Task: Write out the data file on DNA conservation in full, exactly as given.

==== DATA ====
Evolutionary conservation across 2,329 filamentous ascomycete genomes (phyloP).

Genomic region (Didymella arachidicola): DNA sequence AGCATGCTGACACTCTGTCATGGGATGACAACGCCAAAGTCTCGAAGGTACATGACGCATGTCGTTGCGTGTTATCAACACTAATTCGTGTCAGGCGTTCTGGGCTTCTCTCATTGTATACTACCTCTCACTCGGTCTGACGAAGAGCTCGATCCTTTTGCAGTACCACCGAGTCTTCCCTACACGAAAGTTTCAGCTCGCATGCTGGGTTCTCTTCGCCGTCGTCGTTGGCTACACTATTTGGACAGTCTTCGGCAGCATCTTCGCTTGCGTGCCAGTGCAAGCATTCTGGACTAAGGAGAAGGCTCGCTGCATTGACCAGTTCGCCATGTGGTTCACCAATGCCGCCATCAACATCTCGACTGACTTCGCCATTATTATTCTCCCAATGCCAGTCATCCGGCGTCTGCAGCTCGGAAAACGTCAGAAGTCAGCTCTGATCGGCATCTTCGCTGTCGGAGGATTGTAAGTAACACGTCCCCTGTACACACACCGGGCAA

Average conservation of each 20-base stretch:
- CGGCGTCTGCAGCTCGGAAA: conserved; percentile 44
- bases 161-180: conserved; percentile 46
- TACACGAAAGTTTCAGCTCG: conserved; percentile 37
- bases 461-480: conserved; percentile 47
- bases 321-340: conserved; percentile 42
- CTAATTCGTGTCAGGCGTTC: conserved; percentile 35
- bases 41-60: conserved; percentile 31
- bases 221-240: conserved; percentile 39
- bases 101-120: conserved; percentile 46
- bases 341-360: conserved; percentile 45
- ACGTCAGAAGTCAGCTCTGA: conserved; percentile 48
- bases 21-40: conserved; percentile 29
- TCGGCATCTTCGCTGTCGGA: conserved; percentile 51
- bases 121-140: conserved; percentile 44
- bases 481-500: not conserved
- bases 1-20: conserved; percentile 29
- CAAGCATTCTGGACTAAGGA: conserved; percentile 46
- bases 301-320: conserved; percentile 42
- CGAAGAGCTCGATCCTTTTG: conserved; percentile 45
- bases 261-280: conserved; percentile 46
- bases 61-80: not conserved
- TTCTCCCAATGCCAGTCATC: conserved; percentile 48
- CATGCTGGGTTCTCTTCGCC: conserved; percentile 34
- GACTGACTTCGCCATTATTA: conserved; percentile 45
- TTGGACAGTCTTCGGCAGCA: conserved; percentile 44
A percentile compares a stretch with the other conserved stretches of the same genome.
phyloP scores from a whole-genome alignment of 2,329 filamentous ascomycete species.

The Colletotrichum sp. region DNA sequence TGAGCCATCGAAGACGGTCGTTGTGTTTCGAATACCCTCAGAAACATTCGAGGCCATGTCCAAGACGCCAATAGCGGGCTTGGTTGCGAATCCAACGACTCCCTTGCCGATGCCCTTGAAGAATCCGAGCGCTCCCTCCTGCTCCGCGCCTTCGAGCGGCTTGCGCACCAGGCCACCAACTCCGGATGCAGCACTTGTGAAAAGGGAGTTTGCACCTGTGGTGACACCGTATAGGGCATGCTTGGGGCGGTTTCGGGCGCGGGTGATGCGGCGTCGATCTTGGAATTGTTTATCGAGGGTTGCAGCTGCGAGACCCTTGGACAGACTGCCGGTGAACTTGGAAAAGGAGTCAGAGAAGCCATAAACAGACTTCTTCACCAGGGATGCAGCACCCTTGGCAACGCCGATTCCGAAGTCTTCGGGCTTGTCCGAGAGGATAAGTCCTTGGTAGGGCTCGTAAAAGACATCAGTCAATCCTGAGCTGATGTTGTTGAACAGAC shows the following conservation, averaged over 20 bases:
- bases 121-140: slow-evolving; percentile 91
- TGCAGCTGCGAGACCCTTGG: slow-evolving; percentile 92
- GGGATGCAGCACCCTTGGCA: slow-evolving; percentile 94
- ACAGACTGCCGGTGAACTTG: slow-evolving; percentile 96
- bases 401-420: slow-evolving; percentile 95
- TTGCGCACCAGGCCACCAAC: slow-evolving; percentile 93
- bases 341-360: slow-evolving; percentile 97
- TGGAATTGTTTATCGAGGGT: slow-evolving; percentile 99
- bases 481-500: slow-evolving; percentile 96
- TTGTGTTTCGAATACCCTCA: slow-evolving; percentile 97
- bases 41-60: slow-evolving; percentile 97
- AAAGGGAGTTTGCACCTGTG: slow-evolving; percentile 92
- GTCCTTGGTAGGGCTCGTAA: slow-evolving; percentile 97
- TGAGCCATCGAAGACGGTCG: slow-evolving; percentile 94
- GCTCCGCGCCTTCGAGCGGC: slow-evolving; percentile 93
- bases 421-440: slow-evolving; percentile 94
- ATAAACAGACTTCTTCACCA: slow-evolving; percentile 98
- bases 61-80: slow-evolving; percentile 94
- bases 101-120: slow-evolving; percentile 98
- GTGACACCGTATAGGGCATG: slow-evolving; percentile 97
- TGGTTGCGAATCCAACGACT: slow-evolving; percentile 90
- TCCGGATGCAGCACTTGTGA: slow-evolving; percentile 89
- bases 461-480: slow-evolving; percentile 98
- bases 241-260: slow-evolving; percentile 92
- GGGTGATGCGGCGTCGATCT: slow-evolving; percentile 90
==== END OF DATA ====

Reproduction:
Evolutionary conservation across 2,329 filamentous ascomycete genomes (phyloP).

Genomic region (Didymella arachidicola): DNA sequence AGCATGCTGACACTCTGTCATGGGATGACAACGCCAAAGTCTCGAAGGTACATGACGCATGTCGTTGCGTGTTATCAACACTAATTCGTGTCAGGCGTTCTGGGCTTCTCTCATTGTATACTACCTCTCACTCGGTCTGACGAAGAGCTCGATCCTTTTGCAGTACCACCGAGTCTTCCCTACACGAAAGTTTCAGCTCGCATGCTGGGTTCTCTTCGCCGTCGTCGTTGGCTACACTATTTGGACAGTCTTCGGCAGCATCTTCGCTTGCGTGCCAGTGCAAGCATTCTGGACTAAGGAGAAGGCTCGCTGCATTGACCAGTTCGCCATGTGGTTCACCAATGCCGCCATCAACATCTCGACTGACTTCGCCATTATTATTCTCCCAATGCCAGTCATCCGGCGTCTGCAGCTCGGAAAACGTCAGAAGTCAGCTCTGATCGGCATCTTCGCTGTCGGAGGATTGTAAGTAACACGTCCCCTGTACACACACCGGGCAA

Average conservation of each 20-base stretch:
- CGGCGTCTGCAGCTCGGAAA: conserved; percentile 44
- bases 161-180: conserved; percentile 46
- TACACGAAAGTTTCAGCTCG: conserved; percentile 37
- bases 461-480: conserved; percentile 47
- bases 321-340: conserved; percentile 42
- CTAATTCGTGTCAGGCGTTC: conserved; percentile 35
- bases 41-60: conserved; percentile 31
- bases 221-240: conserved; percentile 39
- bases 101-120: conserved; percentile 46
- bases 341-360: conserved; percentile 45
- ACGTCAGAAGTCAGCTCTGA: conserved; percentile 48
- bases 21-40: conserved; percentile 29
- TCGGCATCTTCGCTGTCGGA: conserved; percentile 51
- bases 121-140: conserved; percentile 44
- bases 481-500: not conserved
- bases 1-20: conserved; percentile 29
- CAAGCATTCTGGACTAAGGA: conserved; percentile 46
- bases 301-320: conserved; percentile 42
- CGAAGAGCTCGATCCTTTTG: conserved; percentile 45
- bases 261-280: conserved; percentile 46
- bases 61-80: not conserved
- TTCTCCCAATGCCAGTCATC: conserved; percentile 48
- CATGCTGGGTTCTCTTCGCC: conserved; percentile 34
- GACTGACTTCGCCATTATTA: conserved; percentile 45
- TTGGACAGTCTTCGGCAGCA: conserved; percentile 44
A percentile compares a stretch with the other conserved stretches of the same genome.
phyloP scores from a whole-genome alignment of 2,329 filamentous ascomycete species.

The Colletotrichum sp. region DNA sequence TGAGCCATCGAAGACGGTCGTTGTGTTTCGAATACCCTCAGAAACATTCGAGGCCATGTCCAAGACGCCAATAGCGGGCTTGGTTGCGAATCCAACGACTCCCTTGCCGATGCCCTTGAAGAATCCGAGCGCTCCCTCCTGCTCCGCGCCTTCGAGCGGCTTGCGCACCAGGCCACCAACTCCGGATGCAGCACTTGTGAAAAGGGAGTTTGCACCTGTGGTGACACCGTATAGGGCATGCTTGGGGCGGTTTCGGGCGCGGGTGATGCGGCGTCGATCTTGGAATTGTTTATCGAGGGTTGCAGCTGCGAGACCCTTGGACAGACTGCCGGTGAACTTGGAAAAGGAGTCAGAGAAGCCATAAACAGACTTCTTCACCAGGGATGCAGCACCCTTGGCAACGCCGATTCCGAAGTCTTCGGGCTTGTCCGAGAGGATAAGTCCTTGGTAGGGCTCGTAAAAGACATCAGTCAATCCTGAGCTGATGTTGTTGAACAGAC shows the following conservation, averaged over 20 bases:
- bases 121-140: slow-evolving; percentile 91
- TGCAGCTGCGAGACCCTTGG: slow-evolving; percentile 92
- GGGATGCAGCACCCTTGGCA: slow-evolving; percentile 94
- ACAGACTGCCGGTGAACTTG: slow-evolving; percentile 96
- bases 401-420: slow-evolving; percentile 95
- TTGCGCACCAGGCCACCAAC: slow-evolving; percentile 93
- bases 341-360: slow-evolving; percentile 97
- TGGAATTGTTTATCGAGGGT: slow-evolving; percentile 99
- bases 481-500: slow-evolving; percentile 96
- TTGTGTTTCGAATACCCTCA: slow-evolving; percentile 97
- bases 41-60: slow-evolving; percentile 97
- AAAGGGAGTTTGCACCTGTG: slow-evolving; percentile 92
- GTCCTTGGTAGGGCTCGTAA: slow-evolving; percentile 97
- TGAGCCATCGAAGACGGTCG: slow-evolving; percentile 94
- GCTCCGCGCCTTCGAGCGGC: slow-evolving; percentile 93
- bases 421-440: slow-evolving; percentile 94
- ATAAACAGACTTCTTCACCA: slow-evolving; percentile 98
- bases 61-80: slow-evolving; percentile 94
- bases 101-120: slow-evolving; percentile 98
- GTGACACCGTATAGGGCATG: slow-evolving; percentile 97
- TGGTTGCGAATCCAACGACT: slow-evolving; percentile 90
- TCCGGATGCAGCACTTGTGA: slow-evolving; percentile 89
- bases 461-480: slow-evolving; percentile 98
- bases 241-260: slow-evolving; percentile 92
- GGGTGATGCGGCGTCGATCT: slow-evolving; percentile 90